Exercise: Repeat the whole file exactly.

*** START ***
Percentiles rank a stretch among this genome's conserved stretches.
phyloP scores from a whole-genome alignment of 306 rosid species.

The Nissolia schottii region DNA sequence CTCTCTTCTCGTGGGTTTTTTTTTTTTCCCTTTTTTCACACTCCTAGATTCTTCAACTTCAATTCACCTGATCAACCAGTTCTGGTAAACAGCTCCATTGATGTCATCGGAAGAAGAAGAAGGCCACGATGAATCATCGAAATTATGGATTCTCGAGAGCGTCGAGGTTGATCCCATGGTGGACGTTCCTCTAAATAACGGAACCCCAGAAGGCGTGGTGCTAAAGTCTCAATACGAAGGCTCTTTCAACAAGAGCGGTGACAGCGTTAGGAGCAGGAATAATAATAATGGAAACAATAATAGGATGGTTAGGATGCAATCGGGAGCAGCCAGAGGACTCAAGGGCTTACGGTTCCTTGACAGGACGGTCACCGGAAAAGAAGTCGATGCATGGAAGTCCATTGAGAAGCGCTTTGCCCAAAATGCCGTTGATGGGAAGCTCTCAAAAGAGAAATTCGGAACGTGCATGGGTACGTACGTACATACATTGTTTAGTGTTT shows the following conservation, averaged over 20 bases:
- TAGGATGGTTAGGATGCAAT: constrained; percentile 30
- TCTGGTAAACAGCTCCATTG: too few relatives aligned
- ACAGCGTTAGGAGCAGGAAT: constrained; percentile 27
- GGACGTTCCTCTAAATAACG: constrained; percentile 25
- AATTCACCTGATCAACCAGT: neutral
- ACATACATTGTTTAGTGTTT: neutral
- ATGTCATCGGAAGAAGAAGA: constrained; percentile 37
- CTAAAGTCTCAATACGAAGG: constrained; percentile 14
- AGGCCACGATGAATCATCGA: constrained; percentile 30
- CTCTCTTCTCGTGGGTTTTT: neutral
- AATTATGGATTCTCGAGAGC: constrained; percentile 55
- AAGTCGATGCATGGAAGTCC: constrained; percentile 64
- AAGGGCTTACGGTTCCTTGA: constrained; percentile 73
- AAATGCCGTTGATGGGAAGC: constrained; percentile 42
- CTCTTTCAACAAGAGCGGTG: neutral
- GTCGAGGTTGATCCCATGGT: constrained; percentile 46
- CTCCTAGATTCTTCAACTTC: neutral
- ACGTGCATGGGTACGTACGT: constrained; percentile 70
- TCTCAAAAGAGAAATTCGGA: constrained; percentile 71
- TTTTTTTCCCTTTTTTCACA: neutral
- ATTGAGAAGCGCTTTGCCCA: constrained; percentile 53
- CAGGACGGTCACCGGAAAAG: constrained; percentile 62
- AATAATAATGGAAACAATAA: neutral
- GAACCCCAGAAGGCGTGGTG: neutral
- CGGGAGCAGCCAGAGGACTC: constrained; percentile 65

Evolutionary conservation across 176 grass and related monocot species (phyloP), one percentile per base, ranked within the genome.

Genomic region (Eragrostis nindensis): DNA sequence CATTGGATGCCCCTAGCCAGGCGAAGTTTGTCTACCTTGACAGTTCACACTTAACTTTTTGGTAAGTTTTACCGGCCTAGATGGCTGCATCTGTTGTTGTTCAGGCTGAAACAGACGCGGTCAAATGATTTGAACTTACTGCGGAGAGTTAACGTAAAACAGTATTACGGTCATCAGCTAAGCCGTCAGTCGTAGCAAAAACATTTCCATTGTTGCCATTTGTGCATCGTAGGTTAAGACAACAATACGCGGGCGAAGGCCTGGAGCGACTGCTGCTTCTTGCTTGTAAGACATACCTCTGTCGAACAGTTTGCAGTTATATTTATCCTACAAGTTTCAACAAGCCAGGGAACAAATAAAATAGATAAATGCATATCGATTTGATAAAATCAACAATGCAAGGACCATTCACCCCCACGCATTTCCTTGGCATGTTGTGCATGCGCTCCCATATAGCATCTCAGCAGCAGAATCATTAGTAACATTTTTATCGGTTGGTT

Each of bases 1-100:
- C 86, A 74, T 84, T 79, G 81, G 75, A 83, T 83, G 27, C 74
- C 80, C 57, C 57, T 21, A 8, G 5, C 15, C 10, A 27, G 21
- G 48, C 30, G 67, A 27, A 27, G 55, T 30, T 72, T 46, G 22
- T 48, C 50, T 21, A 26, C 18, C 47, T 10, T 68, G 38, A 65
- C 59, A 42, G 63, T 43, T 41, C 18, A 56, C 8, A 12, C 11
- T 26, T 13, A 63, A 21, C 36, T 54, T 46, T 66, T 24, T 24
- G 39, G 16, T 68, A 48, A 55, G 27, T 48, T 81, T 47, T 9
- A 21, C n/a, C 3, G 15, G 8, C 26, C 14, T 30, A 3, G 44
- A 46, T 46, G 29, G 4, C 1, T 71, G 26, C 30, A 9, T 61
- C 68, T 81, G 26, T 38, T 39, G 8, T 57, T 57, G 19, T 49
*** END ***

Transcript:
Percentiles rank a stretch among this genome's conserved stretches.
phyloP scores from a whole-genome alignment of 306 rosid species.

The Nissolia schottii region DNA sequence CTCTCTTCTCGTGGGTTTTTTTTTTTTCCCTTTTTTCACACTCCTAGATTCTTCAACTTCAATTCACCTGATCAACCAGTTCTGGTAAACAGCTCCATTGATGTCATCGGAAGAAGAAGAAGGCCACGATGAATCATCGAAATTATGGATTCTCGAGAGCGTCGAGGTTGATCCCATGGTGGACGTTCCTCTAAATAACGGAACCCCAGAAGGCGTGGTGCTAAAGTCTCAATACGAAGGCTCTTTCAACAAGAGCGGTGACAGCGTTAGGAGCAGGAATAATAATAATGGAAACAATAATAGGATGGTTAGGATGCAATCGGGAGCAGCCAGAGGACTCAAGGGCTTACGGTTCCTTGACAGGACGGTCACCGGAAAAGAAGTCGATGCATGGAAGTCCATTGAGAAGCGCTTTGCCCAAAATGCCGTTGATGGGAAGCTCTCAAAAGAGAAATTCGGAACGTGCATGGGTACGTACGTACATACATTGTTTAGTGTTT shows the following conservation, averaged over 20 bases:
- TAGGATGGTTAGGATGCAAT: constrained; percentile 30
- TCTGGTAAACAGCTCCATTG: too few relatives aligned
- ACAGCGTTAGGAGCAGGAAT: constrained; percentile 27
- GGACGTTCCTCTAAATAACG: constrained; percentile 25
- AATTCACCTGATCAACCAGT: neutral
- ACATACATTGTTTAGTGTTT: neutral
- ATGTCATCGGAAGAAGAAGA: constrained; percentile 37
- CTAAAGTCTCAATACGAAGG: constrained; percentile 14
- AGGCCACGATGAATCATCGA: constrained; percentile 30
- CTCTCTTCTCGTGGGTTTTT: neutral
- AATTATGGATTCTCGAGAGC: constrained; percentile 55
- AAGTCGATGCATGGAAGTCC: constrained; percentile 64
- AAGGGCTTACGGTTCCTTGA: constrained; percentile 73
- AAATGCCGTTGATGGGAAGC: constrained; percentile 42
- CTCTTTCAACAAGAGCGGTG: neutral
- GTCGAGGTTGATCCCATGGT: constrained; percentile 46
- CTCCTAGATTCTTCAACTTC: neutral
- ACGTGCATGGGTACGTACGT: constrained; percentile 70
- TCTCAAAAGAGAAATTCGGA: constrained; percentile 71
- TTTTTTTCCCTTTTTTCACA: neutral
- ATTGAGAAGCGCTTTGCCCA: constrained; percentile 53
- CAGGACGGTCACCGGAAAAG: constrained; percentile 62
- AATAATAATGGAAACAATAA: neutral
- GAACCCCAGAAGGCGTGGTG: neutral
- CGGGAGCAGCCAGAGGACTC: constrained; percentile 65

Evolutionary conservation across 176 grass and related monocot species (phyloP), one percentile per base, ranked within the genome.

Genomic region (Eragrostis nindensis): DNA sequence CATTGGATGCCCCTAGCCAGGCGAAGTTTGTCTACCTTGACAGTTCACACTTAACTTTTTGGTAAGTTTTACCGGCCTAGATGGCTGCATCTGTTGTTGTTCAGGCTGAAACAGACGCGGTCAAATGATTTGAACTTACTGCGGAGAGTTAACGTAAAACAGTATTACGGTCATCAGCTAAGCCGTCAGTCGTAGCAAAAACATTTCCATTGTTGCCATTTGTGCATCGTAGGTTAAGACAACAATACGCGGGCGAAGGCCTGGAGCGACTGCTGCTTCTTGCTTGTAAGACATACCTCTGTCGAACAGTTTGCAGTTATATTTATCCTACAAGTTTCAACAAGCCAGGGAACAAATAAAATAGATAAATGCATATCGATTTGATAAAATCAACAATGCAAGGACCATTCACCCCCACGCATTTCCTTGGCATGTTGTGCATGCGCTCCCATATAGCATCTCAGCAGCAGAATCATTAGTAACATTTTTATCGGTTGGTT

Each of bases 1-100:
- C 86, A 74, T 84, T 79, G 81, G 75, A 83, T 83, G 27, C 74
- C 80, C 57, C 57, T 21, A 8, G 5, C 15, C 10, A 27, G 21
- G 48, C 30, G 67, A 27, A 27, G 55, T 30, T 72, T 46, G 22
- T 48, C 50, T 21, A 26, C 18, C 47, T 10, T 68, G 38, A 65
- C 59, A 42, G 63, T 43, T 41, C 18, A 56, C 8, A 12, C 11
- T 26, T 13, A 63, A 21, C 36, T 54, T 46, T 66, T 24, T 24
- G 39, G 16, T 68, A 48, A 55, G 27, T 48, T 81, T 47, T 9
- A 21, C n/a, C 3, G 15, G 8, C 26, C 14, T 30, A 3, G 44
- A 46, T 46, G 29, G 4, C 1, T 71, G 26, C 30, A 9, T 61
- C 68, T 81, G 26, T 38, T 39, G 8, T 57, T 57, G 19, T 49